Ellen Gallagher, Coral Cities (Korallstäder), 2007 Private Collection © Mike Bruce

Ellen Gallagher

In Ellen Gallagher’s DeLuxe we witness a collapse of time. Historical and mythological characters are merged and re-animated to create a single work that infects our construction of the present.

Based on archive material Ellen Gallagher has mined from American “race” magazines such as Ebony, Our World, and Sepia; DeLuxe is built through a series of transformations using photogravure, photomontage, abrasion, drypoint, tattoo-machine engraving and adding cut paper, toy eyeballs, pomade and plasticine. Within this imaginary theatre with conscripted characters re-enacting historical and mythological roles, DeLuxe presents the capitalist promise of integration as a cruel masquerade.


Ellen Gallagher
Dirty O´s, 2006
Courtesy Hauser & Wirth Collection, Switzerland
© Mike Bruce

In Eclipse. Art in a Dark Age, DeLuxe is exhibited together with a selection of drawings from Gallagher’s Watery Ecstatic series. In these works she continues to question how we reflect on memory and history. Playing a critical role in this reconfiguring of memory is the concept of a Black Atlantis. The story is based on the Atlantic slave trade, the route known as the Middle Passage, where the sick and dying abducted passengers were thrown overboard or took their own lives by jumping into the ocean.

With this violent history in mind, a Detroit-based trio of electronic musicians began the project known as Drexciya. The trio developed the myth of an aquatic species that evolved from the drowned slaves. Drexciya declared their soundscapes were created by channelling aural hallucinations made up of messages or echoes from the Middle Passage. In Drexciya, airplanes, trains, cars, and bicycles are replaced by UAOs, or Unknown Audio Objects, imaginary soundcrafts that move through the suboceanic Drexciyan landscape. These UAOs propel themselves using instrumental pulses and sequences and generate an aquatic environment made up of unclassifiable form in motion. As a result of these various and unknowable forms of auto-motion, listeners cannot assume a transparent relationship between musician and composition. Therefore, identification becomes unreliable.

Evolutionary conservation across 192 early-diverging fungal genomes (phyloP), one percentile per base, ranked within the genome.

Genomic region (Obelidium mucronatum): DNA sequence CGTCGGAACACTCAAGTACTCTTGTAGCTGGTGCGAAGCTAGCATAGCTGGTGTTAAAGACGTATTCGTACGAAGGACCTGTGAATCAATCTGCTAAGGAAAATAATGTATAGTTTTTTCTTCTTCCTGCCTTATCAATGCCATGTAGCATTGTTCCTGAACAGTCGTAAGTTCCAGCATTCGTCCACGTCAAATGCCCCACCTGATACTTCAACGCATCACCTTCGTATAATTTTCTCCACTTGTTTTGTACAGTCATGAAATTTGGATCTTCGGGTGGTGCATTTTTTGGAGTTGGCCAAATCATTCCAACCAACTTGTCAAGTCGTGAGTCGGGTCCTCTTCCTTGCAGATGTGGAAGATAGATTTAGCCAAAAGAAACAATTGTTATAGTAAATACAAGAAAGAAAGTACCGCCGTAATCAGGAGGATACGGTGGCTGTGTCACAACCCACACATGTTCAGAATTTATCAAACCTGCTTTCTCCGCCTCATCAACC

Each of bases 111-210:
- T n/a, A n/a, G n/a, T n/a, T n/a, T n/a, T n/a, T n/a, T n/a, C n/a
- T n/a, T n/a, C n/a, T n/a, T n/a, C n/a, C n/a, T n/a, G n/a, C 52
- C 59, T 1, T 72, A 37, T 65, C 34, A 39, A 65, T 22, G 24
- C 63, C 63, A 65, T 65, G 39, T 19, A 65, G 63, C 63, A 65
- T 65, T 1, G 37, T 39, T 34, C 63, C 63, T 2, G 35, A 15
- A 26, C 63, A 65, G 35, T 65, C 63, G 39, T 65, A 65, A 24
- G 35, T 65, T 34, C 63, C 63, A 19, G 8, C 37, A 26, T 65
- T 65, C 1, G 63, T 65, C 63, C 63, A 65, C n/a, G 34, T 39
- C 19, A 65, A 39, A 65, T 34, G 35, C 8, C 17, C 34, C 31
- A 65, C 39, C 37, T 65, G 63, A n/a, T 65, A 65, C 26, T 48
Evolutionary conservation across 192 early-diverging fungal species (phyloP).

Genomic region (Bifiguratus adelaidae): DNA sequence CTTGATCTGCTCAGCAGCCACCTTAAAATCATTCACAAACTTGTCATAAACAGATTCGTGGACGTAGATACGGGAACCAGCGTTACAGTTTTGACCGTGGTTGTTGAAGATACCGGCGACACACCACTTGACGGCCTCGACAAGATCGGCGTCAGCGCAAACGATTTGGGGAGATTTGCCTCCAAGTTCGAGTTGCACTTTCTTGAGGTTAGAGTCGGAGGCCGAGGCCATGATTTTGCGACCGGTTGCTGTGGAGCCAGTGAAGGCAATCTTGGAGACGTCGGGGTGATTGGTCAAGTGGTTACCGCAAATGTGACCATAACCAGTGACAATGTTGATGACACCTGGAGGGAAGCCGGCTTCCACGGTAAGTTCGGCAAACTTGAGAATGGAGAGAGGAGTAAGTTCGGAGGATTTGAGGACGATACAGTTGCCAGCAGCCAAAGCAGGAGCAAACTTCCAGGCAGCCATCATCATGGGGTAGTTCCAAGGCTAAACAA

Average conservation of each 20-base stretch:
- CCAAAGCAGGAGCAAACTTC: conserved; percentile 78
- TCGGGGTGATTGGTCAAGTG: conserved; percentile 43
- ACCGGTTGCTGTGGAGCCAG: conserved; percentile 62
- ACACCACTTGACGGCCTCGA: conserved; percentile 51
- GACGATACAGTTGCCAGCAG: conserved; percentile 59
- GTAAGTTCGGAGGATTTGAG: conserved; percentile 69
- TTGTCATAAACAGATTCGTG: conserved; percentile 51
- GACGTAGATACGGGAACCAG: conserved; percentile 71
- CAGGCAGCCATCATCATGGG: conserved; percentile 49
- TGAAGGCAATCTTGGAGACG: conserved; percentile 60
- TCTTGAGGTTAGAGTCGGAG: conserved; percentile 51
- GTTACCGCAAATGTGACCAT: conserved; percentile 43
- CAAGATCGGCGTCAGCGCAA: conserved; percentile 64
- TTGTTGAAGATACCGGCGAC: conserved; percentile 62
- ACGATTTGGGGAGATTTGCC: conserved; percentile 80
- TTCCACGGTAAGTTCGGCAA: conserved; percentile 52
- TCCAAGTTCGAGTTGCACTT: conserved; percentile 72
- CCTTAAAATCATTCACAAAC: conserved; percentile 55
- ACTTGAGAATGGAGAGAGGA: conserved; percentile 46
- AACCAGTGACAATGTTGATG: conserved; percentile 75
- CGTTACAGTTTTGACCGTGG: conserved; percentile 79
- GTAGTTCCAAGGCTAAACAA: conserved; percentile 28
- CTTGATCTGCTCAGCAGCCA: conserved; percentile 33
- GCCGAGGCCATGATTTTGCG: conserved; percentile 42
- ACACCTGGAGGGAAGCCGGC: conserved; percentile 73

This mysterious and evocative condition is enfolded into the dark matter of Gallagher’s work. Understood in this way, the Middle Passage becomes the true and ultimate form of alien abduction: people are abducted from their homes, kidnapped from their families, transported through unfamiliar waters.* For Ellen Gallagher, the voyage of the Middle Passage, rather than the stasis of plantation ideology or any redemptive fantasy of Mother Africa, functions as an myth of origin to which African Americans can refer. In images representing the depths of the ocean that connects all the continents, this ghostly, fragile and exquisite community lies hidden among seaweed, fish, and other marine life.

When image is added to image in Gallagher’s oeuvre, the metaphor of the forces that are in motion underneath the surface – and not just the surface of the water – grow stronger and stronger. Gallagher herself says that it is about movement, about diving down into an altered state, about the Voyage as a potential and a base for creating something new. Reality is always more than the present, and this excess can be understood as passage to symbolic and thereby social potentiality. FL

*See Ishmael Reed, Greg Tate, and Kodwo Eshun in The Last Angel of History dir. John Akomfrah/ Black Audio Film Collective, 1995.

Fredrik Liew

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